As younger babies are able to pick up toys with the palmar grasp, it stands to reason that they can pick up food too. Smile


What's the modern model?
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BrisketBoss




 
 
 
 

Post Tue, Aug 09 2022, 3:30 pm
Rubies wrote:
What's the modern model?


Baby Led Weaning--skipping the purée phase entirely. Finger length pieces of food are recommended for beginners so that they can hold the food in their palm and bite some off of the end. It also helps teach appropriate bite sizes. (There is no danger in a baby stuffing their mouth at first, as some of them do.)
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amother




Dodgerblue
 

Post Tue, Aug 09 2022, 3:46 pm
amother [ Cerise ] wrote:
Actual milestone for being able to pick up finger foods is around 8 months or when the kid is crawling and develops their pincer grasp


Babies can pick up finger lengths strips at 6 months. Look up baby led weaning
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Rubies




 
 
 
 

Post Tue, Aug 09 2022, 4:15 pm
BrisketBoss wrote:
Baby Led Weaning--skipping the purée phase entirely. Finger length pieces of food are recommended for beginners so that they can hold the food in their palm and bite some off of the end. It also helps teach appropriate bite sizes. (There is no danger in a baby stuffing their mouth at first, as some of them do.)


What is the goal with this approach vs the traditional one?

Which foods are safe for baby to eat at the 6m stage?
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amother




Dodgerblue
 

Post Tue, Aug 09 2022, 4:18 pm
Rubies wrote:
What is the goal with this approach vs the traditional one?

Which foods are safe for baby to eat at the 6m stage?


It's easier for everyone and most babies are become better eaters. They can eat everything with a few exceptions that are choking hazards.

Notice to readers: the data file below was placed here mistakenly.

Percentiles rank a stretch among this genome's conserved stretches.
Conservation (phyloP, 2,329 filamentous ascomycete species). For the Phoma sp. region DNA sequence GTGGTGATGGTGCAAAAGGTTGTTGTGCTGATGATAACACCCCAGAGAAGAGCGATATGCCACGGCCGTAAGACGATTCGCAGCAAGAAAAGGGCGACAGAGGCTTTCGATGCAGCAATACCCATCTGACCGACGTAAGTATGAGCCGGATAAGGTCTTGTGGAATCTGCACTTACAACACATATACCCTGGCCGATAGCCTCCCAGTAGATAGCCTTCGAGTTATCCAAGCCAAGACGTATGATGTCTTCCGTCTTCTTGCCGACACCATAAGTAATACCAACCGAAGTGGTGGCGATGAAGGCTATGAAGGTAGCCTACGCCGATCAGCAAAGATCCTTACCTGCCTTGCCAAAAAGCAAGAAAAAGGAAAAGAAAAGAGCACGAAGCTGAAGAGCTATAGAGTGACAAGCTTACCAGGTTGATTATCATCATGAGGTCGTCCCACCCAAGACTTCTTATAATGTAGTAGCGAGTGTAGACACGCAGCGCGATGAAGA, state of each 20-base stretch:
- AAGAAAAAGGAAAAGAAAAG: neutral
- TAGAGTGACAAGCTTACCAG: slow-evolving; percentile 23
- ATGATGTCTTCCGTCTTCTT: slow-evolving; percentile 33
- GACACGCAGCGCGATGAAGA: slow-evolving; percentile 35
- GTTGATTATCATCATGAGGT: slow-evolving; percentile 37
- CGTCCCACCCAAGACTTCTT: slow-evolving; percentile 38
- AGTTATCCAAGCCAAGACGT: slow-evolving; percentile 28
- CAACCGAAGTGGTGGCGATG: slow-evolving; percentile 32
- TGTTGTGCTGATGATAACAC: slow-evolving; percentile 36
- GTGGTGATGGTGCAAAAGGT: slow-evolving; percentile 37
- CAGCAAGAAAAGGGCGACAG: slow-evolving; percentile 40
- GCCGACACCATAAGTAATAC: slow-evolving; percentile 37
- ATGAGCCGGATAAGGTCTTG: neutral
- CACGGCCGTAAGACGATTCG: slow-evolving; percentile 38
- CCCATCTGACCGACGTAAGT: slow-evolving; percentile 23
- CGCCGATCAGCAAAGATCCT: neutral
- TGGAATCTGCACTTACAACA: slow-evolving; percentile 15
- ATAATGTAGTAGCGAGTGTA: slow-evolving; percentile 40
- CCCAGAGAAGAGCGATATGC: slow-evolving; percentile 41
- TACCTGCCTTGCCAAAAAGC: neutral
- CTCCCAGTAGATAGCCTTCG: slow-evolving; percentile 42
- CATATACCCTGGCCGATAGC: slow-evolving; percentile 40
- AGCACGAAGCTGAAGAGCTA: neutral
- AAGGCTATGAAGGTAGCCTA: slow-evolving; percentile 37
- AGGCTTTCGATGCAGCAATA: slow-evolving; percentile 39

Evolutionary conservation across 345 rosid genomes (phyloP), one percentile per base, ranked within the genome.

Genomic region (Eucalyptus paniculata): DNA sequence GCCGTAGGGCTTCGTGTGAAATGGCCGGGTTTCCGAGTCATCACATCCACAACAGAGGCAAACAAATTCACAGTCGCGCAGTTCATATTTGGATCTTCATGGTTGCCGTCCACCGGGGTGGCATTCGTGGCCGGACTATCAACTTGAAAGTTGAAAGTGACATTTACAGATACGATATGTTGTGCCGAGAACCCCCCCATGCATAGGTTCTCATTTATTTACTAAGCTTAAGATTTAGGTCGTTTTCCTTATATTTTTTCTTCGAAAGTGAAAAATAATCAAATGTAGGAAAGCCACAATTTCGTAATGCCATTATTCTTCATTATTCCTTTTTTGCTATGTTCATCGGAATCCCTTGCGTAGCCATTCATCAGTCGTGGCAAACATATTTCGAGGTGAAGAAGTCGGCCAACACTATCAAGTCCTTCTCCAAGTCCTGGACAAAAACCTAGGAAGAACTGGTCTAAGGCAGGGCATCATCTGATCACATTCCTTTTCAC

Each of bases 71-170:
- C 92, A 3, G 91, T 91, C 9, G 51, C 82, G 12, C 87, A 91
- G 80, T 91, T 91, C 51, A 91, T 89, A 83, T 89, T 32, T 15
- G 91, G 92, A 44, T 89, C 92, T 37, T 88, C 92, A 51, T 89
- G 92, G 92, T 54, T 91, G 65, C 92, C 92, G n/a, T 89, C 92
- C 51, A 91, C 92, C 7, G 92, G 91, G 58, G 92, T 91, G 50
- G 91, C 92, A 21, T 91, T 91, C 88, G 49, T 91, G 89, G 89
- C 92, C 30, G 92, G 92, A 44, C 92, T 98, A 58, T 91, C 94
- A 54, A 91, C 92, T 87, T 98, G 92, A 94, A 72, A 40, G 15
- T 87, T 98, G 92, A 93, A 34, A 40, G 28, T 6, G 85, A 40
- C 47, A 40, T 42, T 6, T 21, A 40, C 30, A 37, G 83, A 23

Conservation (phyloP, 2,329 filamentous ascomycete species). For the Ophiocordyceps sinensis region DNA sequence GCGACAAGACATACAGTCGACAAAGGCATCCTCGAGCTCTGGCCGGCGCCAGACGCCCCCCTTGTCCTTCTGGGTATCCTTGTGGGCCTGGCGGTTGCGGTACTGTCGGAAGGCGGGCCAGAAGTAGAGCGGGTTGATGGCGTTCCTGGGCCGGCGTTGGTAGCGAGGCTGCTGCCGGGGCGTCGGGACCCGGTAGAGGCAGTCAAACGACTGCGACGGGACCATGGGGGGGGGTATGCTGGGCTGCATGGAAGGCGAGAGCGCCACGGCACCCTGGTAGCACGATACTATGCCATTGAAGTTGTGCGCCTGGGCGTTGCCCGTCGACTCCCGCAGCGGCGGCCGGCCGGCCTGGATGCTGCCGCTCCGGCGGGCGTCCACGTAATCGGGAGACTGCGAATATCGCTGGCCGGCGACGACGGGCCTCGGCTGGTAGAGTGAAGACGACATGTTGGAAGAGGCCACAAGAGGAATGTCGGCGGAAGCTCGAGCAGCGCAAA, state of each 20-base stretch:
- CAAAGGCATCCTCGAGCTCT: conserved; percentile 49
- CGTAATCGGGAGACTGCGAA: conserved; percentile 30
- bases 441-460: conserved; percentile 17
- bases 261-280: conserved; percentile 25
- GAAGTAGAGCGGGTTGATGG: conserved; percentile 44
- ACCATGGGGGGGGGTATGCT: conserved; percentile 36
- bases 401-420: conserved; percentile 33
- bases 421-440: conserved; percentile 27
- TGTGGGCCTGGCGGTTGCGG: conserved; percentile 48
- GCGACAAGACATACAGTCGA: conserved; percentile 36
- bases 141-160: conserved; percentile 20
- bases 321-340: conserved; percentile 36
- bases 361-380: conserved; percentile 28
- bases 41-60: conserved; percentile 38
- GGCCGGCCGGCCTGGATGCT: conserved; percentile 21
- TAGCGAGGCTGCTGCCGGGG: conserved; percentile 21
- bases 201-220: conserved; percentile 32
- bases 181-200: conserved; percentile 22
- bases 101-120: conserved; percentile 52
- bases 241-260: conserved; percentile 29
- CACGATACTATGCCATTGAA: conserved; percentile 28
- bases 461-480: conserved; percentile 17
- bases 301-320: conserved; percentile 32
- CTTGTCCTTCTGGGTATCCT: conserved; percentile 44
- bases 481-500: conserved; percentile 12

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BrisketBoss




 
 
 
 

Post Tue, Aug 09 2022, 4:30 pm
Rubies wrote:
What is the goal with this approach vs the traditional one?

Which foods are safe for baby to eat at the 6m stage?


There are a number of benefits, including that babies learn right away about appropriate bite sizes and how to chew. If you start with purées, they are learning to swallow food before they learn to chew it. Another benefit is babies are more in control of their food. Studies show this makes them more in touch with their own fullness cues--a good start to a healthy relationship with food. Another one is it's easy--they can eat just about whatever your family is eating. You don't have to sit there and feed them, either; you can eat while they do. Of course, then you have to clean up.

Choking hazards are basically foods that are really hard (like jerky or whole nuts), or sticky (marshmallows, thick layer of peanut butter--thin is fine), or round AND approximately the size of a child's airway (we recommend that grapes and hotdogs be cut into lengthwise quarters). Anything else is fine, even at 6 months. Some beginners do better with toasted bread than soft, though.

Interestingly, there are some non-recommended foods, like raw apple slices (thin slivers are fine and so is whole, actually) and potato chips, that many traditional weaning people give their babies early on!

Some parents do a 'lite' version of BLW where they only do soft foods like banana, because doing other foods makes them nervous. To get the full experience though, you're introducing your baby to all kinds of textures at once. Yes, even things like chicken and white potatoes and string beans. They won't always really eat the food, because some of it is trickier to manage for beginners, but it all provides good exposure and practice and it is not dangerous.
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SG18




 
 
 
 

Post Wed, Aug 10 2022, 12:16 am
Cheerios and puffs aren't really foods I would introduce that young, personally. Real foods- fruits, vegetables, protein, etc- are more important nutritionally, and can follow the baby-led weaning model.